As you may have followed on social media I've just got back from a visit to two of our schools in the Philippines. The trip, and a visit to the other two schools in Cebu, was cut short by a week because of the Covid-19 lockdown on Manilla that started at midnight on Sunday 15th March.

What does this mean for our 4 schools there and our other schools around the world? Imagine, if you will, five and a half thousand children to teach, feed, keep busy and organise when a city is in lockdown. Five loaves and two fishes....

First and foremost, there has been a lack of teachers - they were not able to travel to the schools to teach the children. On Thursday, before the lockdown was announced, the Boystown school had only 15 of the normally 65 teachers and now they will have none. Ever resourceful, and with the support of graduates and students, the Sisters were able to maintain lessons for most of the classes. The final year A grade students took time out of their own learning to run maths, technical and other classes for all the other years. Students were encouraged to organise themselves for other activities. Extra sports and interest group clubs were available during the week rather than just on the Saturday. Did you know the boys and girls have a huge variety of extra-curricular activity? Music groups, dance, Tae Kwondo, other sports, singing, prayer groups, cooking, sewing and many more besides.

They used the opportunity for example to get ahead with all the uniforms sewn and ready for the first year students arriving in April. There was even a competition over 30 minutes by group for the most and best sewn shorts! Other children were doing extra gardening, tidying up, extra cooking and offering to help where they could. Work continued to replace the soil and plants in the vegetable, fruit and flower gardens that were ruined by the volcanic ash in January. 

The main worry is the price and availability of food - of the right quality and quantity to keep those five and half thousand children going and concentrating on their studies while the area is in lockdown and there is no produce from the gardens. Having now interviewed many students, I know how important it is for them not to be worrying about being hungry, where the next meal is coming from, where the money is coming from to pay for food and keeping their families safe. Such responsibilities lie heavy on a child. 

The Sisters of Mary schools provide them above all with safety and certainty about tomorrow and real hope for the future. There are 11 thousand children in the 4 Philippines schools and approximately 20,000 in all across the seven countries. Let's pull together to make sure they can all be nourished bodily and spiritually in these difficult times. 

On this, my first trip to Asia, the overall impression on the journey from the airport to the school in Cavite is one of busyness, noise and bustle. Of course, any big city is full of traffic and people and, living in London, am pretty used to it. 

Driving through the school gates though, is entering a safe haven - birds sing in mango trees, children play basketball, they walk from lesson to lesson in ordered but chattery groups, lunch is being prepared in spotless kitchens, lessons happen in well-equipped classrooms and technical labs, children help with gardening. Above all the contrast with the chaotic and anxious lives that they have all come from "out there" couldn't be stronger. Here they are taken care of, nurtured, educated, taught life skills and kept safe from worry and hunger. Of course the children do still worry about their families, as my interviews with them demonstrated, but they are able to worry less because they have the knowledge that their time at the school is equipping them for a productive future. Their ambition, without exception from all of those I spoke to, is to support their families once they are earning their living. "I am determined to lift my whole family out of poverty" said one participant whose family had time and time again failed her and her siblings, "my goal is to build my parents a house" said another whose family all lived in a single room house. Former graduates from the Sisters of Mary schools across the world demonstrate that most of them do just that.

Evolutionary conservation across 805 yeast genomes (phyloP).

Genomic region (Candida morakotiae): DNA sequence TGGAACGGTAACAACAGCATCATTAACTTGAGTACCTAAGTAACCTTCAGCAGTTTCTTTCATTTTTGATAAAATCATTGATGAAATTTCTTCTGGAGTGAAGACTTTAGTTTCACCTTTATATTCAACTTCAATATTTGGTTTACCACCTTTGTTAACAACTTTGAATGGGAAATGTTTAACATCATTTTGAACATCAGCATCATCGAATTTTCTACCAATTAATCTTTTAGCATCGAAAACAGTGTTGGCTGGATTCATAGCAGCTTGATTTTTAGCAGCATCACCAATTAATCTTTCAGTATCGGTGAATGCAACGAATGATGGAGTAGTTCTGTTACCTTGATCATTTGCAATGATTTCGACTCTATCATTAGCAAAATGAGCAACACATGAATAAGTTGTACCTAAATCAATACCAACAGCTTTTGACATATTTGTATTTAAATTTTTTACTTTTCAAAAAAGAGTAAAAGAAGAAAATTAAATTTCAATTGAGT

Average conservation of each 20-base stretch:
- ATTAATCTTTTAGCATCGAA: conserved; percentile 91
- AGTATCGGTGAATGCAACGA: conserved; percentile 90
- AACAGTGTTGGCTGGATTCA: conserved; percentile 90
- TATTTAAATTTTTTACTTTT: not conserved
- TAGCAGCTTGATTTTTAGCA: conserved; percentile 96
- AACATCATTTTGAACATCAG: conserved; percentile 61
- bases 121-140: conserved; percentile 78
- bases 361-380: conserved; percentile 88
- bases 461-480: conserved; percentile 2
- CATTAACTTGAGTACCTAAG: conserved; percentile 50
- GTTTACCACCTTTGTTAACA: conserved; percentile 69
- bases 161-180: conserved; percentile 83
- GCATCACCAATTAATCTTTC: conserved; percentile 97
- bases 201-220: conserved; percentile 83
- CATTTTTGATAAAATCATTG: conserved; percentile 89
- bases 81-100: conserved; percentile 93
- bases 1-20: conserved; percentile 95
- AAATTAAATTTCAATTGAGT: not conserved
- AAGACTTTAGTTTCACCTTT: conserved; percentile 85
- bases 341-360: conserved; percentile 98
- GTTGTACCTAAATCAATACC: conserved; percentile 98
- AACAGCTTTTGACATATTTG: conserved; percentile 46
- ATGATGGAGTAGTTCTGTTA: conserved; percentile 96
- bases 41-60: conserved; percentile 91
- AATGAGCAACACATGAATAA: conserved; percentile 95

Even just the fact of attending the school has a positive impact on their families - one less mouth to feed means that one more sibling can attend local school, brothers and sisters want to follow the example, have more motivation to attend school regularly and study harder, parents can afford more food. 

I don't know if you've ever been hungry but the stories that these children told me showed the level of responsibility they felt even before the age of 10 - to go out and earn enough to put food on the table for their brothers & sisters, to put themselves in danger just to get money for at least one meal a day, to become substitute parents when the family is dysfunctional. They often arrive at the school undernourished and undersized for their age and without basic social skills.  

My first impressions of the schools in Cavite, the Boystown and Girlstown, is that the Sisters provide an environment that protects and nourishes much more than the body. Not only are they equipped with knowledge, life skills and technical expertise, they are loved and cherished and filled with a set of values that they all talked about. Hard work, helping others, respect, good manners and participating fully in the opportunities offered.

The happy, fulfilled, ambitious older children I met in their final year at the school are testament to the tireless, joyful and competent work the Sisters of Mary invest in these, some the poorest children on the planet, to shape the productive citizens of the future.

Clare Bamberger, Trustee, 16th March 2020